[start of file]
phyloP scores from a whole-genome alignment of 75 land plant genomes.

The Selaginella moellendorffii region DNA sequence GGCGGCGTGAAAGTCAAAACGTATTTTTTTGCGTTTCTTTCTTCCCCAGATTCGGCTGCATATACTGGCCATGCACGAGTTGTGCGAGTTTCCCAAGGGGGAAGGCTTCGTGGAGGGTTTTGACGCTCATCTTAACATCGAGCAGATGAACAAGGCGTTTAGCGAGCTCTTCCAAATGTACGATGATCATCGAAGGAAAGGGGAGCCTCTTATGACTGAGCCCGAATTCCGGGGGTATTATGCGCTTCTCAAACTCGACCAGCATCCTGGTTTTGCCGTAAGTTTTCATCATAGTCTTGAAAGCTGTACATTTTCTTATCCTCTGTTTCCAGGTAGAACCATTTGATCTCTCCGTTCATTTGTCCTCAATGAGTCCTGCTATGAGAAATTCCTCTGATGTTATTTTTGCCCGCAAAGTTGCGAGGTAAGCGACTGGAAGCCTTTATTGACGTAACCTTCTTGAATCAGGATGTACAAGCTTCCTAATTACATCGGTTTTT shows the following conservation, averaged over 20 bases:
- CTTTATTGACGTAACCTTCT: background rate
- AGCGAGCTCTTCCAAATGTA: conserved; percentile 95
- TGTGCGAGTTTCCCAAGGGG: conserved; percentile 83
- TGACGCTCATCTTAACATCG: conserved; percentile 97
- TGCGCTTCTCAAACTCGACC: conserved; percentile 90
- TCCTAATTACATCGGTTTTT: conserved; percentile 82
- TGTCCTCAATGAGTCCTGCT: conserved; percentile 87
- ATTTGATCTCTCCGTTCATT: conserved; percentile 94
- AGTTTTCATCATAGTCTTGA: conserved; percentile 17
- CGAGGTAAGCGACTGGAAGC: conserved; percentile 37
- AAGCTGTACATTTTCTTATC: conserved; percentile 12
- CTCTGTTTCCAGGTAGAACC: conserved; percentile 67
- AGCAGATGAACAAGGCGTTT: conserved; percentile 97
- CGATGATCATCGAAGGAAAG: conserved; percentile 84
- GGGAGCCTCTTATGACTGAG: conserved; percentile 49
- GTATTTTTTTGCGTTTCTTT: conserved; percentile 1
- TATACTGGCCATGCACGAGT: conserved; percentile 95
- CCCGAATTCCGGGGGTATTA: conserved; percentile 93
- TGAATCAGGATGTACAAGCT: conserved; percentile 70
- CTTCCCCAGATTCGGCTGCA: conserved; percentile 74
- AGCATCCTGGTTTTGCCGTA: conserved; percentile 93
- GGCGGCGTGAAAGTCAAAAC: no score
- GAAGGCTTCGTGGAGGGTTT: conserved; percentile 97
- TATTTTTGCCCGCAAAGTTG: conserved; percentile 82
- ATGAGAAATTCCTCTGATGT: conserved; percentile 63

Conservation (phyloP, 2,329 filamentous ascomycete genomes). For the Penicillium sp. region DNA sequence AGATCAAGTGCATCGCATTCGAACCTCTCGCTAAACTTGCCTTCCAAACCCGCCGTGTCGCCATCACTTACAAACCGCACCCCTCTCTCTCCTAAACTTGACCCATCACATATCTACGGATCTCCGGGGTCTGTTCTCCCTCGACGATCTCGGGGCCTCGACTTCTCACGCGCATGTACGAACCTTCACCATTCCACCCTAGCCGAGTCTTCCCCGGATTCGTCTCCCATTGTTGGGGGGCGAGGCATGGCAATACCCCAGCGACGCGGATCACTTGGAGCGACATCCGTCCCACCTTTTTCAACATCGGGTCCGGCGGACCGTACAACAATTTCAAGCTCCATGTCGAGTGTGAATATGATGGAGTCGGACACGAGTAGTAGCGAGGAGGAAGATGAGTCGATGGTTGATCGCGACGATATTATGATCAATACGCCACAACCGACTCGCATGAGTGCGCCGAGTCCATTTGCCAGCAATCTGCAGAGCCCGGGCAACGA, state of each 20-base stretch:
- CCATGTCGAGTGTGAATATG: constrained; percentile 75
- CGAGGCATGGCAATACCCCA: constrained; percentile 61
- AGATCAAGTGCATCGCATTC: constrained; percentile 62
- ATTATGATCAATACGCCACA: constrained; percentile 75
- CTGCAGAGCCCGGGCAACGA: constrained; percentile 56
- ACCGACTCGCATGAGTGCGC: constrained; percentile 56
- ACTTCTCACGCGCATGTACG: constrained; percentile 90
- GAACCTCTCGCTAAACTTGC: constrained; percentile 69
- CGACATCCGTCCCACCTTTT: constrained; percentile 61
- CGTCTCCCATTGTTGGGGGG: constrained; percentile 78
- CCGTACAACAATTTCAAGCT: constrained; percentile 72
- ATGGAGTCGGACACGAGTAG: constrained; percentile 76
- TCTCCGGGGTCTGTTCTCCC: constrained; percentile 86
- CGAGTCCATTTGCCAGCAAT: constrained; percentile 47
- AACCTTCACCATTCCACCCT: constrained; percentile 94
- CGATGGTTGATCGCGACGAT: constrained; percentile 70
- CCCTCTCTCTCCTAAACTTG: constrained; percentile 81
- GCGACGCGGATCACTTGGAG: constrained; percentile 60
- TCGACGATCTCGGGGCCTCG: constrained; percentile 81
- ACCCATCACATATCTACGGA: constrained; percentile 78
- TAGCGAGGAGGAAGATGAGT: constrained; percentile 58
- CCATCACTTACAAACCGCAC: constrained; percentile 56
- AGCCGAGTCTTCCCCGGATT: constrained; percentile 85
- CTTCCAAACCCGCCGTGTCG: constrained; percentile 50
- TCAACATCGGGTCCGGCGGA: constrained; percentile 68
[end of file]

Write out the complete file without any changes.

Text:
phyloP scores from a whole-genome alignment of 75 land plant genomes.

The Selaginella moellendorffii region DNA sequence GGCGGCGTGAAAGTCAAAACGTATTTTTTTGCGTTTCTTTCTTCCCCAGATTCGGCTGCATATACTGGCCATGCACGAGTTGTGCGAGTTTCCCAAGGGGGAAGGCTTCGTGGAGGGTTTTGACGCTCATCTTAACATCGAGCAGATGAACAAGGCGTTTAGCGAGCTCTTCCAAATGTACGATGATCATCGAAGGAAAGGGGAGCCTCTTATGACTGAGCCCGAATTCCGGGGGTATTATGCGCTTCTCAAACTCGACCAGCATCCTGGTTTTGCCGTAAGTTTTCATCATAGTCTTGAAAGCTGTACATTTTCTTATCCTCTGTTTCCAGGTAGAACCATTTGATCTCTCCGTTCATTTGTCCTCAATGAGTCCTGCTATGAGAAATTCCTCTGATGTTATTTTTGCCCGCAAAGTTGCGAGGTAAGCGACTGGAAGCCTTTATTGACGTAACCTTCTTGAATCAGGATGTACAAGCTTCCTAATTACATCGGTTTTT shows the following conservation, averaged over 20 bases:
- CTTTATTGACGTAACCTTCT: background rate
- AGCGAGCTCTTCCAAATGTA: conserved; percentile 95
- TGTGCGAGTTTCCCAAGGGG: conserved; percentile 83
- TGACGCTCATCTTAACATCG: conserved; percentile 97
- TGCGCTTCTCAAACTCGACC: conserved; percentile 90
- TCCTAATTACATCGGTTTTT: conserved; percentile 82
- TGTCCTCAATGAGTCCTGCT: conserved; percentile 87
- ATTTGATCTCTCCGTTCATT: conserved; percentile 94
- AGTTTTCATCATAGTCTTGA: conserved; percentile 17
- CGAGGTAAGCGACTGGAAGC: conserved; percentile 37
- AAGCTGTACATTTTCTTATC: conserved; percentile 12
- CTCTGTTTCCAGGTAGAACC: conserved; percentile 67
- AGCAGATGAACAAGGCGTTT: conserved; percentile 97
- CGATGATCATCGAAGGAAAG: conserved; percentile 84
- GGGAGCCTCTTATGACTGAG: conserved; percentile 49
- GTATTTTTTTGCGTTTCTTT: conserved; percentile 1
- TATACTGGCCATGCACGAGT: conserved; percentile 95
- CCCGAATTCCGGGGGTATTA: conserved; percentile 93
- TGAATCAGGATGTACAAGCT: conserved; percentile 70
- CTTCCCCAGATTCGGCTGCA: conserved; percentile 74
- AGCATCCTGGTTTTGCCGTA: conserved; percentile 93
- GGCGGCGTGAAAGTCAAAAC: no score
- GAAGGCTTCGTGGAGGGTTT: conserved; percentile 97
- TATTTTTGCCCGCAAAGTTG: conserved; percentile 82
- ATGAGAAATTCCTCTGATGT: conserved; percentile 63

Conservation (phyloP, 2,329 filamentous ascomycete genomes). For the Penicillium sp. region DNA sequence AGATCAAGTGCATCGCATTCGAACCTCTCGCTAAACTTGCCTTCCAAACCCGCCGTGTCGCCATCACTTACAAACCGCACCCCTCTCTCTCCTAAACTTGACCCATCACATATCTACGGATCTCCGGGGTCTGTTCTCCCTCGACGATCTCGGGGCCTCGACTTCTCACGCGCATGTACGAACCTTCACCATTCCACCCTAGCCGAGTCTTCCCCGGATTCGTCTCCCATTGTTGGGGGGCGAGGCATGGCAATACCCCAGCGACGCGGATCACTTGGAGCGACATCCGTCCCACCTTTTTCAACATCGGGTCCGGCGGACCGTACAACAATTTCAAGCTCCATGTCGAGTGTGAATATGATGGAGTCGGACACGAGTAGTAGCGAGGAGGAAGATGAGTCGATGGTTGATCGCGACGATATTATGATCAATACGCCACAACCGACTCGCATGAGTGCGCCGAGTCCATTTGCCAGCAATCTGCAGAGCCCGGGCAACGA, state of each 20-base stretch:
- CCATGTCGAGTGTGAATATG: constrained; percentile 75
- CGAGGCATGGCAATACCCCA: constrained; percentile 61
- AGATCAAGTGCATCGCATTC: constrained; percentile 62
- ATTATGATCAATACGCCACA: constrained; percentile 75
- CTGCAGAGCCCGGGCAACGA: constrained; percentile 56
- ACCGACTCGCATGAGTGCGC: constrained; percentile 56
- ACTTCTCACGCGCATGTACG: constrained; percentile 90
- GAACCTCTCGCTAAACTTGC: constrained; percentile 69
- CGACATCCGTCCCACCTTTT: constrained; percentile 61
- CGTCTCCCATTGTTGGGGGG: constrained; percentile 78
- CCGTACAACAATTTCAAGCT: constrained; percentile 72
- ATGGAGTCGGACACGAGTAG: constrained; percentile 76
- TCTCCGGGGTCTGTTCTCCC: constrained; percentile 86
- CGAGTCCATTTGCCAGCAAT: constrained; percentile 47
- AACCTTCACCATTCCACCCT: constrained; percentile 94
- CGATGGTTGATCGCGACGAT: constrained; percentile 70
- CCCTCTCTCTCCTAAACTTG: constrained; percentile 81
- GCGACGCGGATCACTTGGAG: constrained; percentile 60
- TCGACGATCTCGGGGCCTCG: constrained; percentile 81
- ACCCATCACATATCTACGGA: constrained; percentile 78
- TAGCGAGGAGGAAGATGAGT: constrained; percentile 58
- CCATCACTTACAAACCGCAC: constrained; percentile 56
- AGCCGAGTCTTCCCCGGATT: constrained; percentile 85
- CTTCCAAACCCGCCGTGTCG: constrained; percentile 50
- TCAACATCGGGTCCGGCGGA: constrained; percentile 68